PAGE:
While most tech-related lawsuits may be a little on the dry side for casual observers, the one laid at the door of Hyperloop One this week has all the makings of a racy Netflix original.
LA-based Hyperloop One is one of the companies at the forefront of efforts to turn Elon Musk’s dream of an ultra-high-speed transportation system into reality, though details of this surprising lawsuit suggest all is not well inside the firm.
Brought by company co-founder and recently resigned chief technology officer Brogan BamBrogan and three other plaintiffs, the suit accuses several senior Hyperloop One executives of turning the company into one “rife with nepotism,” and using their positions to “to augment their personal brands, enhance their romantic lives, and line their pockets (and those of their family members).”
One of the most remarkable accusations in the suit claims Hyperloop One’s chief legal officer, Afshin Pishevar, left a hangman’s noose on BamBrogan’s chair at Hyperloop One’s offices – the suit includes a photo (shown) of BamBrogan holding the noose at the center of the allegation.
BamBrogan suggests Afshin placed the noose on his chair because his brother Shervin, the company’s executive chairman and another co-founder, had become “agitated” about BamBrogan’s failure to attend a meeting with a group of potential investors. “Hyperloop One’s security cameras captured it all,” the suit says. BamBrogan feared for his safety and consequently resigned.
The legal action, filed on Tuesday in the Superior Court of California, also says the defendants “wasted the company’s precious cash,” citing a time when Hyperloop One raised the monthly salary of its PR vendor from $15,000 to $40,000 soon after Shervin Pishevar started dating her. “When their subsequent wedding engagement fell through, he finally heeded suggestions that her work was worth little, and terminated the arrangement,” the suit says.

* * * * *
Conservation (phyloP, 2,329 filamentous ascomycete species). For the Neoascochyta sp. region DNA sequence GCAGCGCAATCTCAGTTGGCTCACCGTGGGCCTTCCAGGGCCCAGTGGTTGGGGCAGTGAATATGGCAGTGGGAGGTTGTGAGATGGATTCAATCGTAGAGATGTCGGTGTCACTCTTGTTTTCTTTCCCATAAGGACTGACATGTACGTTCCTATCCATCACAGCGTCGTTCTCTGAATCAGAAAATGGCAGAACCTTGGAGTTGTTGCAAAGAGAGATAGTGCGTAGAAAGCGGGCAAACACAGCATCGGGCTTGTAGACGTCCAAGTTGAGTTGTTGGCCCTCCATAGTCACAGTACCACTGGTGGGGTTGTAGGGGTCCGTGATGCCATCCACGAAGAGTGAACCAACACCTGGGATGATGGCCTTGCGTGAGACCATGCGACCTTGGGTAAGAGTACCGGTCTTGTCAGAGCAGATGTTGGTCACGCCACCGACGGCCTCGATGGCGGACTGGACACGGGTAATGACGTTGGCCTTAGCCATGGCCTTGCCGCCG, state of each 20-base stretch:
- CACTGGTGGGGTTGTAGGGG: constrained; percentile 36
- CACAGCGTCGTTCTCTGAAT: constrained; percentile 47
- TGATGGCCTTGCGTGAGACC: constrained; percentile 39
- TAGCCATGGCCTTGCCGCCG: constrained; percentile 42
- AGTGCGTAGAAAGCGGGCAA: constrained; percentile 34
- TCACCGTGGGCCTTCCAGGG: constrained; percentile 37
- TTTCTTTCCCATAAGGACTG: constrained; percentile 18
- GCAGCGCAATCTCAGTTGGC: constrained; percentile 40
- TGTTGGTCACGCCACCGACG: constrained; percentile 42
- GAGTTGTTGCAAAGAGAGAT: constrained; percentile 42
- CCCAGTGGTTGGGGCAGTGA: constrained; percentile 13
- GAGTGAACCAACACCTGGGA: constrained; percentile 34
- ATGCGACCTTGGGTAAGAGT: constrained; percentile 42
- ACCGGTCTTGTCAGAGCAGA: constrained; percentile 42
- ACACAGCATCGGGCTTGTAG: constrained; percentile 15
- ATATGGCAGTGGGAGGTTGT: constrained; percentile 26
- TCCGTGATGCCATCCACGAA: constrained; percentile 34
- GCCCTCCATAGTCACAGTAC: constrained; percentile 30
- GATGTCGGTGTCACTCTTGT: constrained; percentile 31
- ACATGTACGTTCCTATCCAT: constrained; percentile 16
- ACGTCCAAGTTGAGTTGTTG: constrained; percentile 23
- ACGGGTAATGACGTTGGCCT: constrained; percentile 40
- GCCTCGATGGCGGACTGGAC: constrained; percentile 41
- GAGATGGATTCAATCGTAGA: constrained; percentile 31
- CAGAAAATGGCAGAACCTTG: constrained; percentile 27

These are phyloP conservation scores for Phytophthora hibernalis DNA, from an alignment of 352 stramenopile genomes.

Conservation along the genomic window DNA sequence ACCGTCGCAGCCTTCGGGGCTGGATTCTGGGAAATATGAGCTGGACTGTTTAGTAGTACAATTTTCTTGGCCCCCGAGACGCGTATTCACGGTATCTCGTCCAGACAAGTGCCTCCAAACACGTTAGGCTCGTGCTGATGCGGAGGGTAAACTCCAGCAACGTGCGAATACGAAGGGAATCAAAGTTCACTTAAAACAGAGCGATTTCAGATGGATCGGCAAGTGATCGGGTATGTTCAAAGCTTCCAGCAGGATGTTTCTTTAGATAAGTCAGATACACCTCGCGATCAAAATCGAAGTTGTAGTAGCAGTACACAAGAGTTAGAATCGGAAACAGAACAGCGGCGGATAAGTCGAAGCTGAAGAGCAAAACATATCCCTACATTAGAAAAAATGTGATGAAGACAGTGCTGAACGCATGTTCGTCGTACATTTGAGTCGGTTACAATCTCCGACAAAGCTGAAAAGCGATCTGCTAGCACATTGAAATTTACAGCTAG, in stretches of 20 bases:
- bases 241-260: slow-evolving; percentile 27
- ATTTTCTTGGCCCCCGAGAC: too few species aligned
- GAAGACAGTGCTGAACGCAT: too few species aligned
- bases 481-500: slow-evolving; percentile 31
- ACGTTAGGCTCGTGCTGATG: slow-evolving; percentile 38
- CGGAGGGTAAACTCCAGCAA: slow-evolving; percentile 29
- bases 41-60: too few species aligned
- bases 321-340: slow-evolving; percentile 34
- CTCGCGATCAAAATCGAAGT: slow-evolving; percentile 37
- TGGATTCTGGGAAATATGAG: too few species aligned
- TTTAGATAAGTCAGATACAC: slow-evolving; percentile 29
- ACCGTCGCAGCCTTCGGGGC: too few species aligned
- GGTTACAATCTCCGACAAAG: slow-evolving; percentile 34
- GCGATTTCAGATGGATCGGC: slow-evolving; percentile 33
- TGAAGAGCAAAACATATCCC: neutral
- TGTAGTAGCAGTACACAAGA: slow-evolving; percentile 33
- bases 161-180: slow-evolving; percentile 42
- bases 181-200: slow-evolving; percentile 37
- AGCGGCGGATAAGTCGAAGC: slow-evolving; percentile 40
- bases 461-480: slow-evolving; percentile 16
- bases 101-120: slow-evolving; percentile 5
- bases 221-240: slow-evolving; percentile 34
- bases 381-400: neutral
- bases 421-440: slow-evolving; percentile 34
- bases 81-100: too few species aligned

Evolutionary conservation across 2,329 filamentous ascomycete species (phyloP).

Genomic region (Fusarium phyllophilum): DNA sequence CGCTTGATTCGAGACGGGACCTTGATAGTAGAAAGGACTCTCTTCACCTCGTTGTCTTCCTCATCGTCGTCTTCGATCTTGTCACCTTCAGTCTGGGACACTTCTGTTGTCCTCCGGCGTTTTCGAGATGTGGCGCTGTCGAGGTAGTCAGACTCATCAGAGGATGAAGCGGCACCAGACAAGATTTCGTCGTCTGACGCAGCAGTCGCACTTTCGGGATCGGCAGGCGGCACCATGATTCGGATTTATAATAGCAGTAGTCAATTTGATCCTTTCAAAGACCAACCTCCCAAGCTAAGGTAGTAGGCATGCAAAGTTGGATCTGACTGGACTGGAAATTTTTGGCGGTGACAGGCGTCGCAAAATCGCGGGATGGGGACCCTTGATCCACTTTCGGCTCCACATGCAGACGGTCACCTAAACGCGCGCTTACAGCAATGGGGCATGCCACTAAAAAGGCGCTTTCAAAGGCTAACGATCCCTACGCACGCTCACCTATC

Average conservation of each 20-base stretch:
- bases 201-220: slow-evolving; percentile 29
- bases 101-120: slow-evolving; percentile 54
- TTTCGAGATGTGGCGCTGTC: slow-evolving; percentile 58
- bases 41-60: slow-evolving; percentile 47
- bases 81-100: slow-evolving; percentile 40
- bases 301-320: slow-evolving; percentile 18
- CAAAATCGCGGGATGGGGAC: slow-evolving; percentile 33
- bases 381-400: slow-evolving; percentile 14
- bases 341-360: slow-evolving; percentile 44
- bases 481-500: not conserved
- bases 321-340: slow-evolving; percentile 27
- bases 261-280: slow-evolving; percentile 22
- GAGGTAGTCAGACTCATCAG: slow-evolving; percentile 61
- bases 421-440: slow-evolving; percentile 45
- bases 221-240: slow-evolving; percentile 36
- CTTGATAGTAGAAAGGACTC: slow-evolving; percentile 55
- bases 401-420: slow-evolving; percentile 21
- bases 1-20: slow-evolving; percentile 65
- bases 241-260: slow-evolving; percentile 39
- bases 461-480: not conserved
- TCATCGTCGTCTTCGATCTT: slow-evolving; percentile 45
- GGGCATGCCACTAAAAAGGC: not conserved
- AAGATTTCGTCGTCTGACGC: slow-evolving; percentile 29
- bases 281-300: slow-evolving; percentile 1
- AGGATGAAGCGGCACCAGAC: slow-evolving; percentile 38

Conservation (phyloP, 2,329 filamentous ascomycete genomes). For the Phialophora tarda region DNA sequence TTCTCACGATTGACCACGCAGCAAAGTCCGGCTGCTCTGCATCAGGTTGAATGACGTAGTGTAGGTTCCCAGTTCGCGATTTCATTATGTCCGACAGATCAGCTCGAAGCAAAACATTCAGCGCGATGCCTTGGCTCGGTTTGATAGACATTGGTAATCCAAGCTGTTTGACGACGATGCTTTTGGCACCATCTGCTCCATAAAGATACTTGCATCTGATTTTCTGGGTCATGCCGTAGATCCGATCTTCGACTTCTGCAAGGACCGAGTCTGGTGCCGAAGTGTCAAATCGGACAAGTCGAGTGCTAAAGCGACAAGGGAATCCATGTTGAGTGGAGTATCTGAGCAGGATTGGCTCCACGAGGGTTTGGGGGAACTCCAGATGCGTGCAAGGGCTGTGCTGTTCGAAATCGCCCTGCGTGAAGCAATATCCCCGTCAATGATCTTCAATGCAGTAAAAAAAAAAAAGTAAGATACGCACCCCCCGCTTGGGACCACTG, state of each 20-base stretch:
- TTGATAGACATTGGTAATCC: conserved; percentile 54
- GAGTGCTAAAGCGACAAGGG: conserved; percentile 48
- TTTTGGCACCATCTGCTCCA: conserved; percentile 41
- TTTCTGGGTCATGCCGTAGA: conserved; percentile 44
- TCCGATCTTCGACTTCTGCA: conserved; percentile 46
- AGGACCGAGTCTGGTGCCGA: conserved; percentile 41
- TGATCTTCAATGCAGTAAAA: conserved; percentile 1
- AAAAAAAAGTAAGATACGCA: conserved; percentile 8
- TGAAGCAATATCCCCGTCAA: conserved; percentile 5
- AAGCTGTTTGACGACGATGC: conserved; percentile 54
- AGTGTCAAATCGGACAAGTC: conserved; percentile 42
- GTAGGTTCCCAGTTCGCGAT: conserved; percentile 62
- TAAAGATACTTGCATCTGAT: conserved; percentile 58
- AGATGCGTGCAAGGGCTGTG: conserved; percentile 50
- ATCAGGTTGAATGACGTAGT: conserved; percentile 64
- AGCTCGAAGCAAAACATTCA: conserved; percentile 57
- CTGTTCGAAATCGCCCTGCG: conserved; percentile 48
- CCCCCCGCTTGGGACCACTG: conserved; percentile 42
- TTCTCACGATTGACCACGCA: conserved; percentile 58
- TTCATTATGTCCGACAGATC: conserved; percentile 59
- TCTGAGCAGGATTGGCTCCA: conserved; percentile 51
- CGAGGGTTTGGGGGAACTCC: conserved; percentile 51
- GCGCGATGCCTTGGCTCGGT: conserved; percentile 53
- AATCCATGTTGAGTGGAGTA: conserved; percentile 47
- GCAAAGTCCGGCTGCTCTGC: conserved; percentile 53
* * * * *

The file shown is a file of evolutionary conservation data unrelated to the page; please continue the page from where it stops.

Another allegation accuses Shervin of “pressuring” potential investors to invest in his venture capital firm, Sherpa Capital, in order to gain access to direct investment in Hyperloop One. The suit claims Shervin also “commanded that personal buddies be allowed to invest while strategic and other reputable investors were pushed off.”
Suggesting Hyperloop One isn’t making the most of its talent, the suit says those with the expertise to bring the transportation technology to fruition “have been systematically marginalized, while the ‘money men’ who do not understand the technology spent little time seeking to understand its potential, focusing on puffery – turning the company into a marketing-driven exercise, instead of the engineering-driven enterprise it should be.”
Apparently alarmed by the way the company was being managed, 11 employees – several of whom later filed the suit – wrote a letter to Pishevar and his team outlining their concerns and suggesting ways to move forward more effectively. However, after receiving the letter, the defendants “reacted swiftly, seeking to divide-and-conquer the group of eleven employees, and ensure defendants’ continued control.”
The complaints listed in the lawsuit were described as “just the tip of the iceberg,” accusing the defendants of abusing “their control of the company in myriad ways.”
“Unfortunate and delusional”
Responding to the legal action, Hyperloop One legal representative Orin Synder described the lawsuit in no uncertain terms, calling it “unfortunate and delusional.”
The lawyer said the BamBrogan and others “tried to stage a coup and failed.” adding, “The claims are pure nonsense and will be met with a swift and potent legal response.”
“Frivolous lawsuits like this one have become all too common against start-ups that achieve breakthrough success,” Synder said. “Hyperloop is on track, its board and team are united and today’s bogus lawsuit will have no impact on its goal of becoming the first company to bring the Hyperloop to the world.”